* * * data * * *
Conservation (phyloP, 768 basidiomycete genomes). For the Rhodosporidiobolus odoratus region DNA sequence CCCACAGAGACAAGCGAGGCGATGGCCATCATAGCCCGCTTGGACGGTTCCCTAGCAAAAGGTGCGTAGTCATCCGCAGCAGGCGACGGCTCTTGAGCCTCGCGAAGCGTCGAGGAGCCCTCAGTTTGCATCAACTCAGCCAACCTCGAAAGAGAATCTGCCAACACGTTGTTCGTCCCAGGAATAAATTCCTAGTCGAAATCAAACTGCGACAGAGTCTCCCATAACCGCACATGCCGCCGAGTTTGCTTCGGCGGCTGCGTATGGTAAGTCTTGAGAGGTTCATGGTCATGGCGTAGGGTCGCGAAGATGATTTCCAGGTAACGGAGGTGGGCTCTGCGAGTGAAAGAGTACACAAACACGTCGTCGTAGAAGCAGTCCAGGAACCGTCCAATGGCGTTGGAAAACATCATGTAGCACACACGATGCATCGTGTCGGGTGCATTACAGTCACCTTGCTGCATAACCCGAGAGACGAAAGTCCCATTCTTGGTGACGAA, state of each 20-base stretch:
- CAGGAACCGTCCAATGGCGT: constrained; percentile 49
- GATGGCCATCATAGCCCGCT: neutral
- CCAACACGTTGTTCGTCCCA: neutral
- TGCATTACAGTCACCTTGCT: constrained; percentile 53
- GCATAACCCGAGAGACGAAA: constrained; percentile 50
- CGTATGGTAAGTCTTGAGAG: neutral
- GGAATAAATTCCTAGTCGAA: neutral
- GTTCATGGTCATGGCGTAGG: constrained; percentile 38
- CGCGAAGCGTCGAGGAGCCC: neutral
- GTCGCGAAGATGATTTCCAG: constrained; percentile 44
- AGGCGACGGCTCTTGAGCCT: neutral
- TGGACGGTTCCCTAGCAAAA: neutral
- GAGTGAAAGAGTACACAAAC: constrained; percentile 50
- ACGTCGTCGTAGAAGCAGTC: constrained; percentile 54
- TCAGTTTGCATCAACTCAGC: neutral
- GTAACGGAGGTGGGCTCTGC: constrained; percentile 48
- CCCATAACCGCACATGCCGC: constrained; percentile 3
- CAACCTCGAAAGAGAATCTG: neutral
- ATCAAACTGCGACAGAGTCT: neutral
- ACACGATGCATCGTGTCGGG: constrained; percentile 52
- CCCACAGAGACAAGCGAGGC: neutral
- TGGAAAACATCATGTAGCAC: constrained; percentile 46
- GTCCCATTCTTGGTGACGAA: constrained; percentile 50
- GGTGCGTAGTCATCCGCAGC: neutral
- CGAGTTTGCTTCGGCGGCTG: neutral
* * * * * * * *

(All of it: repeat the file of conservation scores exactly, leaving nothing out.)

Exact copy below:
Conservation (phyloP, 768 basidiomycete genomes). For the Rhodosporidiobolus odoratus region DNA sequence CCCACAGAGACAAGCGAGGCGATGGCCATCATAGCCCGCTTGGACGGTTCCCTAGCAAAAGGTGCGTAGTCATCCGCAGCAGGCGACGGCTCTTGAGCCTCGCGAAGCGTCGAGGAGCCCTCAGTTTGCATCAACTCAGCCAACCTCGAAAGAGAATCTGCCAACACGTTGTTCGTCCCAGGAATAAATTCCTAGTCGAAATCAAACTGCGACAGAGTCTCCCATAACCGCACATGCCGCCGAGTTTGCTTCGGCGGCTGCGTATGGTAAGTCTTGAGAGGTTCATGGTCATGGCGTAGGGTCGCGAAGATGATTTCCAGGTAACGGAGGTGGGCTCTGCGAGTGAAAGAGTACACAAACACGTCGTCGTAGAAGCAGTCCAGGAACCGTCCAATGGCGTTGGAAAACATCATGTAGCACACACGATGCATCGTGTCGGGTGCATTACAGTCACCTTGCTGCATAACCCGAGAGACGAAAGTCCCATTCTTGGTGACGAA, state of each 20-base stretch:
- CAGGAACCGTCCAATGGCGT: constrained; percentile 49
- GATGGCCATCATAGCCCGCT: neutral
- CCAACACGTTGTTCGTCCCA: neutral
- TGCATTACAGTCACCTTGCT: constrained; percentile 53
- GCATAACCCGAGAGACGAAA: constrained; percentile 50
- CGTATGGTAAGTCTTGAGAG: neutral
- GGAATAAATTCCTAGTCGAA: neutral
- GTTCATGGTCATGGCGTAGG: constrained; percentile 38
- CGCGAAGCGTCGAGGAGCCC: neutral
- GTCGCGAAGATGATTTCCAG: constrained; percentile 44
- AGGCGACGGCTCTTGAGCCT: neutral
- TGGACGGTTCCCTAGCAAAA: neutral
- GAGTGAAAGAGTACACAAAC: constrained; percentile 50
- ACGTCGTCGTAGAAGCAGTC: constrained; percentile 54
- TCAGTTTGCATCAACTCAGC: neutral
- GTAACGGAGGTGGGCTCTGC: constrained; percentile 48
- CCCATAACCGCACATGCCGC: constrained; percentile 3
- CAACCTCGAAAGAGAATCTG: neutral
- ATCAAACTGCGACAGAGTCT: neutral
- ACACGATGCATCGTGTCGGG: constrained; percentile 52
- CCCACAGAGACAAGCGAGGC: neutral
- TGGAAAACATCATGTAGCAC: constrained; percentile 46
- GTCCCATTCTTGGTGACGAA: constrained; percentile 50
- GGTGCGTAGTCATCCGCAGC: neutral
- CGAGTTTGCTTCGGCGGCTG: neutral